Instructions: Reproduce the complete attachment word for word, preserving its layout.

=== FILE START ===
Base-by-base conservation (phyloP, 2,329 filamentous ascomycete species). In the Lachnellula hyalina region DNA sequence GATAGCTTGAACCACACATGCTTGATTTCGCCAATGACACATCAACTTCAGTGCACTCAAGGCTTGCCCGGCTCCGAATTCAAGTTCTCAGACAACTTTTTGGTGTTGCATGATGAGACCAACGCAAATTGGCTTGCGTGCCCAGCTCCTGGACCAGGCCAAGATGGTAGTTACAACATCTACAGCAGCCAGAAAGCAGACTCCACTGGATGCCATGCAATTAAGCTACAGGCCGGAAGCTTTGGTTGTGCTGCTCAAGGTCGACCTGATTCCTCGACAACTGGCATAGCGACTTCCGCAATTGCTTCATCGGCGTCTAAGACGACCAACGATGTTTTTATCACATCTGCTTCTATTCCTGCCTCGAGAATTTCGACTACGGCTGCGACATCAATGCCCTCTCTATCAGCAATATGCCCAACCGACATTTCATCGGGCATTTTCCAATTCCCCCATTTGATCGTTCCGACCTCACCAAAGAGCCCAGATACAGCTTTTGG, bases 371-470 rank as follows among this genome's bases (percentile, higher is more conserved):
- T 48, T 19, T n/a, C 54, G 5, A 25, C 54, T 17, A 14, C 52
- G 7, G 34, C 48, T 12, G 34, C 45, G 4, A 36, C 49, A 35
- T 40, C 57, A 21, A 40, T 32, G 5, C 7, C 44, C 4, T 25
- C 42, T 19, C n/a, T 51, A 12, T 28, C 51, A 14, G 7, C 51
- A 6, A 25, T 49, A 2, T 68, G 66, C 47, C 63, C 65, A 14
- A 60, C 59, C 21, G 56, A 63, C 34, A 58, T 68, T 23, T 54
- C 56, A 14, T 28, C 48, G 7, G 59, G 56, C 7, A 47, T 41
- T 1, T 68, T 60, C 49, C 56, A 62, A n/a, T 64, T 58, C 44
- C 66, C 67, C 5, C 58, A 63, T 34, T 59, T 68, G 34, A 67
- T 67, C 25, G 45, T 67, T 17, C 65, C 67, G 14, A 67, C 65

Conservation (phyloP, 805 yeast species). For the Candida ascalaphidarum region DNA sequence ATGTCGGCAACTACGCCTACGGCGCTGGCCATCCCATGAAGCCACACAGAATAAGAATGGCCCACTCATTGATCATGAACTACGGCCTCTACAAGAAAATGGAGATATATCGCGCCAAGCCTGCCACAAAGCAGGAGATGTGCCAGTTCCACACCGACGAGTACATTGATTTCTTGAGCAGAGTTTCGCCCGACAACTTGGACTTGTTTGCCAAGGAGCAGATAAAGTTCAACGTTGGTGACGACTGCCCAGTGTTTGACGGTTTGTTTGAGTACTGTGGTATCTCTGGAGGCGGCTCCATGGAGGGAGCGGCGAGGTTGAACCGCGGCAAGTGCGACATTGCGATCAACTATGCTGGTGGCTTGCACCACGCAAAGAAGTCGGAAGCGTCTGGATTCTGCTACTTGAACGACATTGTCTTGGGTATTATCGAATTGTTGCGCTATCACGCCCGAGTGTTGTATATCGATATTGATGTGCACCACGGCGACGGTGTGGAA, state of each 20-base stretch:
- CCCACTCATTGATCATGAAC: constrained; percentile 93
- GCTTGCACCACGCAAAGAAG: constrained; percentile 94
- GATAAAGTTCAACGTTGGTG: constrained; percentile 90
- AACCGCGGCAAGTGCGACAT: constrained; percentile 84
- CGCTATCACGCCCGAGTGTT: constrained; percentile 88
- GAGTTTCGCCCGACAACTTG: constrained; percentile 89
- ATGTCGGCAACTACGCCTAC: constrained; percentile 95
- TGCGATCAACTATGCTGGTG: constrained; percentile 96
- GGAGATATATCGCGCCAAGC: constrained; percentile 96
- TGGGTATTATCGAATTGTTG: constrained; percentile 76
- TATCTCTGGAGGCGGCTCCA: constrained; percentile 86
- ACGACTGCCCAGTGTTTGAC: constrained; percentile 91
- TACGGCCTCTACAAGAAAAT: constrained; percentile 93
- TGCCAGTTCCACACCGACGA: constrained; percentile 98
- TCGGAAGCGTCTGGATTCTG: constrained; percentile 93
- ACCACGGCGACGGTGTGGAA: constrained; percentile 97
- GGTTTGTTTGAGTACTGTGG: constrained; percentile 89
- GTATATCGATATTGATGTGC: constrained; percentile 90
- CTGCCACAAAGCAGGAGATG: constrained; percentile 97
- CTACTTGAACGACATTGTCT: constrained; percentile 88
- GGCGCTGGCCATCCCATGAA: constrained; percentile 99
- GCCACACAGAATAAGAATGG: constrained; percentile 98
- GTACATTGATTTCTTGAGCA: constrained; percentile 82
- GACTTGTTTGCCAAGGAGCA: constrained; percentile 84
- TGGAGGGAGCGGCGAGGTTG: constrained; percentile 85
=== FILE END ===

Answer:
Base-by-base conservation (phyloP, 2,329 filamentous ascomycete species). In the Lachnellula hyalina region DNA sequence GATAGCTTGAACCACACATGCTTGATTTCGCCAATGACACATCAACTTCAGTGCACTCAAGGCTTGCCCGGCTCCGAATTCAAGTTCTCAGACAACTTTTTGGTGTTGCATGATGAGACCAACGCAAATTGGCTTGCGTGCCCAGCTCCTGGACCAGGCCAAGATGGTAGTTACAACATCTACAGCAGCCAGAAAGCAGACTCCACTGGATGCCATGCAATTAAGCTACAGGCCGGAAGCTTTGGTTGTGCTGCTCAAGGTCGACCTGATTCCTCGACAACTGGCATAGCGACTTCCGCAATTGCTTCATCGGCGTCTAAGACGACCAACGATGTTTTTATCACATCTGCTTCTATTCCTGCCTCGAGAATTTCGACTACGGCTGCGACATCAATGCCCTCTCTATCAGCAATATGCCCAACCGACATTTCATCGGGCATTTTCCAATTCCCCCATTTGATCGTTCCGACCTCACCAAAGAGCCCAGATACAGCTTTTGG, bases 371-470 rank as follows among this genome's bases (percentile, higher is more conserved):
- T 48, T 19, T n/a, C 54, G 5, A 25, C 54, T 17, A 14, C 52
- G 7, G 34, C 48, T 12, G 34, C 45, G 4, A 36, C 49, A 35
- T 40, C 57, A 21, A 40, T 32, G 5, C 7, C 44, C 4, T 25
- C 42, T 19, C n/a, T 51, A 12, T 28, C 51, A 14, G 7, C 51
- A 6, A 25, T 49, A 2, T 68, G 66, C 47, C 63, C 65, A 14
- A 60, C 59, C 21, G 56, A 63, C 34, A 58, T 68, T 23, T 54
- C 56, A 14, T 28, C 48, G 7, G 59, G 56, C 7, A 47, T 41
- T 1, T 68, T 60, C 49, C 56, A 62, A n/a, T 64, T 58, C 44
- C 66, C 67, C 5, C 58, A 63, T 34, T 59, T 68, G 34, A 67
- T 67, C 25, G 45, T 67, T 17, C 65, C 67, G 14, A 67, C 65

Conservation (phyloP, 805 yeast species). For the Candida ascalaphidarum region DNA sequence ATGTCGGCAACTACGCCTACGGCGCTGGCCATCCCATGAAGCCACACAGAATAAGAATGGCCCACTCATTGATCATGAACTACGGCCTCTACAAGAAAATGGAGATATATCGCGCCAAGCCTGCCACAAAGCAGGAGATGTGCCAGTTCCACACCGACGAGTACATTGATTTCTTGAGCAGAGTTTCGCCCGACAACTTGGACTTGTTTGCCAAGGAGCAGATAAAGTTCAACGTTGGTGACGACTGCCCAGTGTTTGACGGTTTGTTTGAGTACTGTGGTATCTCTGGAGGCGGCTCCATGGAGGGAGCGGCGAGGTTGAACCGCGGCAAGTGCGACATTGCGATCAACTATGCTGGTGGCTTGCACCACGCAAAGAAGTCGGAAGCGTCTGGATTCTGCTACTTGAACGACATTGTCTTGGGTATTATCGAATTGTTGCGCTATCACGCCCGAGTGTTGTATATCGATATTGATGTGCACCACGGCGACGGTGTGGAA, state of each 20-base stretch:
- CCCACTCATTGATCATGAAC: constrained; percentile 93
- GCTTGCACCACGCAAAGAAG: constrained; percentile 94
- GATAAAGTTCAACGTTGGTG: constrained; percentile 90
- AACCGCGGCAAGTGCGACAT: constrained; percentile 84
- CGCTATCACGCCCGAGTGTT: constrained; percentile 88
- GAGTTTCGCCCGACAACTTG: constrained; percentile 89
- ATGTCGGCAACTACGCCTAC: constrained; percentile 95
- TGCGATCAACTATGCTGGTG: constrained; percentile 96
- GGAGATATATCGCGCCAAGC: constrained; percentile 96
- TGGGTATTATCGAATTGTTG: constrained; percentile 76
- TATCTCTGGAGGCGGCTCCA: constrained; percentile 86
- ACGACTGCCCAGTGTTTGAC: constrained; percentile 91
- TACGGCCTCTACAAGAAAAT: constrained; percentile 93
- TGCCAGTTCCACACCGACGA: constrained; percentile 98
- TCGGAAGCGTCTGGATTCTG: constrained; percentile 93
- ACCACGGCGACGGTGTGGAA: constrained; percentile 97
- GGTTTGTTTGAGTACTGTGG: constrained; percentile 89
- GTATATCGATATTGATGTGC: constrained; percentile 90
- CTGCCACAAAGCAGGAGATG: constrained; percentile 97
- CTACTTGAACGACATTGTCT: constrained; percentile 88
- GGCGCTGGCCATCCCATGAA: constrained; percentile 99
- GCCACACAGAATAAGAATGG: constrained; percentile 98
- GTACATTGATTTCTTGAGCA: constrained; percentile 82
- GACTTGTTTGCCAAGGAGCA: constrained; percentile 84
- TGGAGGGAGCGGCGAGGTTG: constrained; percentile 85